Ninety Minutes Sparrowhawk

November 26, 2017 at 8:08 pm

Usually when a Sparrowhawk appears in the garden it is a quick fly-through that scatters all the feeding birds. The young male in this week’s photo did just that but then stood around in several places for more than ninety minutes. He was, of course, waiting for birds to return to the garden feeders but none appeared as they could all see him. Our bedroom window was slowly opened to accommodate my big lens and then I was given plenty of time to choose my shots. Those in the gallery clearly show the brown juvenile feathers that contrast to the blue adult plumage. The orange feathers around his breast are also beginning to show.Click here
During the week the first Woodcock have arrived on Hopwood and my local Snipe record has now increased to an incredible ninety one. Unfortunately high water levels everywhere have resulted in some Jack Snipe moving on so my hopes for better flight shots have had a setback!

Jack Snipe Challenge

November 19, 2017 at 7:14 pm

Jack Snipe
There are now so many people taking digital photos of birds that whatever photo you take someone somewhere has got a better photo. You have now got to create your own challenge and keep at it until you have a decent shot. To find a Jack Snipe is never easy but to photograph one in flight – impossible? Well, as far as I know no one has achieved it so I have been working on this challenge and finally this weeks image is a starting point. It is still very much a work in progress.
During the week Lapwings have increased in number on the local Industrial estate and have now peaked at two hundred and thirty. Some of these feature in this weeks gallery. Click here

Top Stag

November 12, 2017 at 5:18 pm

The Red Deer stag in this week’s blog stands proud in the Islay landscape. He has had a hectic time during the last few weeks and he can now rest, until next season that is. The fact he came to look at me may also mean that he now knows the season for shooting Red Deer stags finished on the 1st November!
This weeks gallery includes more of my recent photos from Islay. Geese always feature heavily on an October visit and the drama of ruined crofts adds to the scene. Judging by the number of young Whooper Swans arriving with their parents from Iceland they have had an exceptional breeding season this year. A Grey Seal pup and a Dolphin that looks like its applauding just add to the Islay wildlife scene but a hunting female Hen Harrier always takes some beating click here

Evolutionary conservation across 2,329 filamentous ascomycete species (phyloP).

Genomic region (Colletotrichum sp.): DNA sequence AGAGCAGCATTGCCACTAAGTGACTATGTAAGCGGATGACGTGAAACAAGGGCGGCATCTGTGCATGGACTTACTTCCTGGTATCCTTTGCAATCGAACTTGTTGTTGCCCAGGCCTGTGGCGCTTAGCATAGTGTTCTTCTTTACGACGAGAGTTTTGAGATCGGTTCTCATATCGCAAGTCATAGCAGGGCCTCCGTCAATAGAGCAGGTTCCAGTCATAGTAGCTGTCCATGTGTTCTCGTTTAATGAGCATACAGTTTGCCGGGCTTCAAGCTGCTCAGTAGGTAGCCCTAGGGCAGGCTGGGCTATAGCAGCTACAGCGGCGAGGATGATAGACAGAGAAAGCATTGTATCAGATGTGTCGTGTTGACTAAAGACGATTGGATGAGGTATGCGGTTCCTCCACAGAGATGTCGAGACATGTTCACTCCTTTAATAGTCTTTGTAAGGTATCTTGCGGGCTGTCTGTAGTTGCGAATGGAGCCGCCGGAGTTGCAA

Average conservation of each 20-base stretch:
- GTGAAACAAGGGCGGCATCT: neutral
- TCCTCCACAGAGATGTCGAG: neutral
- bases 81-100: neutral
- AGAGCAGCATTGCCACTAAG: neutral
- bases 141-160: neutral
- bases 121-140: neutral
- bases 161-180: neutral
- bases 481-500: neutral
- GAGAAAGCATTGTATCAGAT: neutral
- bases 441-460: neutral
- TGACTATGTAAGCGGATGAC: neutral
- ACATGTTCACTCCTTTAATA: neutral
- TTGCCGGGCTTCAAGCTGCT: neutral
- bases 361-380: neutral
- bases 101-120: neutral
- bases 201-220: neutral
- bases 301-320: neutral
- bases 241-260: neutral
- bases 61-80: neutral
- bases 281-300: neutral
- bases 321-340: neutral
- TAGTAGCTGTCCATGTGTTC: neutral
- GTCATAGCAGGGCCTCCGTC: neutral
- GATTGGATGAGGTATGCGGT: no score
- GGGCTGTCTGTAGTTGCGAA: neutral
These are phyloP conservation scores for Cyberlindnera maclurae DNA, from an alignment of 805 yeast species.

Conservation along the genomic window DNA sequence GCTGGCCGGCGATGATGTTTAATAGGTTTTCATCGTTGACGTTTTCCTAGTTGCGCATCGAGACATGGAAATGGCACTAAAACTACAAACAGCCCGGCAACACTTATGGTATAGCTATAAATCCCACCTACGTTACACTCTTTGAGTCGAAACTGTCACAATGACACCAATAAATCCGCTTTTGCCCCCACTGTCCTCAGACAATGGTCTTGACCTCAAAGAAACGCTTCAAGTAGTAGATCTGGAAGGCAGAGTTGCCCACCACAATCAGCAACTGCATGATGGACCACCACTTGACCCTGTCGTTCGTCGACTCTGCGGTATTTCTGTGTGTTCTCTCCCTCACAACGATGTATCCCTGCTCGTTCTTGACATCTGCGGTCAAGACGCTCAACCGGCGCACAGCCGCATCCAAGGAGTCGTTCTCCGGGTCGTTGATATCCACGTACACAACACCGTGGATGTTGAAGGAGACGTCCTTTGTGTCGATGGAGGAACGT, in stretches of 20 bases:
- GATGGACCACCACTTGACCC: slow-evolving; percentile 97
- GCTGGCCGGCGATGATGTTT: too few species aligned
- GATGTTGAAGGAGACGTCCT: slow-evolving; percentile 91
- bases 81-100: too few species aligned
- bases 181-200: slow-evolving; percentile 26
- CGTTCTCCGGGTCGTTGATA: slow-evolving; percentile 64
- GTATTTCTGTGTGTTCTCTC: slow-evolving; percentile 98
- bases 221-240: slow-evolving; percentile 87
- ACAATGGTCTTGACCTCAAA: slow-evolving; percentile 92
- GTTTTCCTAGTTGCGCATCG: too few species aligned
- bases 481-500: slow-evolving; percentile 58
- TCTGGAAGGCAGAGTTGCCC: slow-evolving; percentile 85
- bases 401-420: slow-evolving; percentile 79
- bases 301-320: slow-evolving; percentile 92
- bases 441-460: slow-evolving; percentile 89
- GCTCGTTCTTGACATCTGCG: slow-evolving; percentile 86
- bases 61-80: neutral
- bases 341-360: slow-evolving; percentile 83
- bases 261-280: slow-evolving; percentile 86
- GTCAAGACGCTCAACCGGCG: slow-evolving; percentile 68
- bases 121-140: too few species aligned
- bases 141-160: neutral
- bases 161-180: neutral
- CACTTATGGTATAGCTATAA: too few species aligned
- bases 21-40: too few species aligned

Hunting Hen Harrier On Islay

November 5, 2017 at 6:48 pm

If you see any photo of a hunting Hen Harrier with Jura in the background you are bound to be on Islay.
We have just come back from our Autumn week on Islay which has been surprisingly mild but with a distinct lack of any sun. Unlike back home Islay has had a bumper crop of Hawthorne berries this year and it was good to see thousands of Icelandic Redwings devouring them with good numbers of Fieldfares – my first this winter! Whilst waiting for the thrushes both Robin and Wren posed on a fencepost by the car.
I will include some photos of the Geese and Swans next week.Click here

Hopwood Corvid Roost

October 29, 2017 at 8:37 pm

IMG_9746.The spire of Hopwood Hall college is a well known site in north Manchester. The woodlands around the hall are good places for birds but what is not generally known is that the bird-watching gets even better as the sun sets.From miles around corvids (Jackdaws, Carrion Crows, Rooks and Magpies) fly in to roost in the trees around the college spire. At peak times over winter up to a thousand are present and it represents quite a spectacle in the north Manchester urban environment. Click here
During the week four Grey Wagtails together on the canal was an unusually high number and may have been a family party on the move. It looks like we are going to have another Autumn with no Fieldfares with us before the first of November.

Redwings Arrive

October 21, 2017 at 8:04 pm

At dusk on the 2nd October I heard my first Redwing of Autumn but it took until the 19th before I found a flock of sixteen feeding on hawthorne berries. In complete contrast to last year there are very few Rowan or Hawthorne berries available to them this year so we are unlikely to see any large gatherings. Even more unlikely are visits from Waxwings and you have to say that we were spoiled by last winters phenomenal numbers of berry eating birds. The unanswered question though is how do they know from Scandinavia that we have no berries for them in Britain? Click here
The Common Snipe of last week have now moved on but on the 16th I encountered eight Jack Snipe in my local marsh, which was another autumn record. All week there have been some big movements of Pink Footed Geese and a party of eighteen Tree Sparrows was a good local sighting. The return to the garden of two Reed Buntings indicates more local bird movements.,,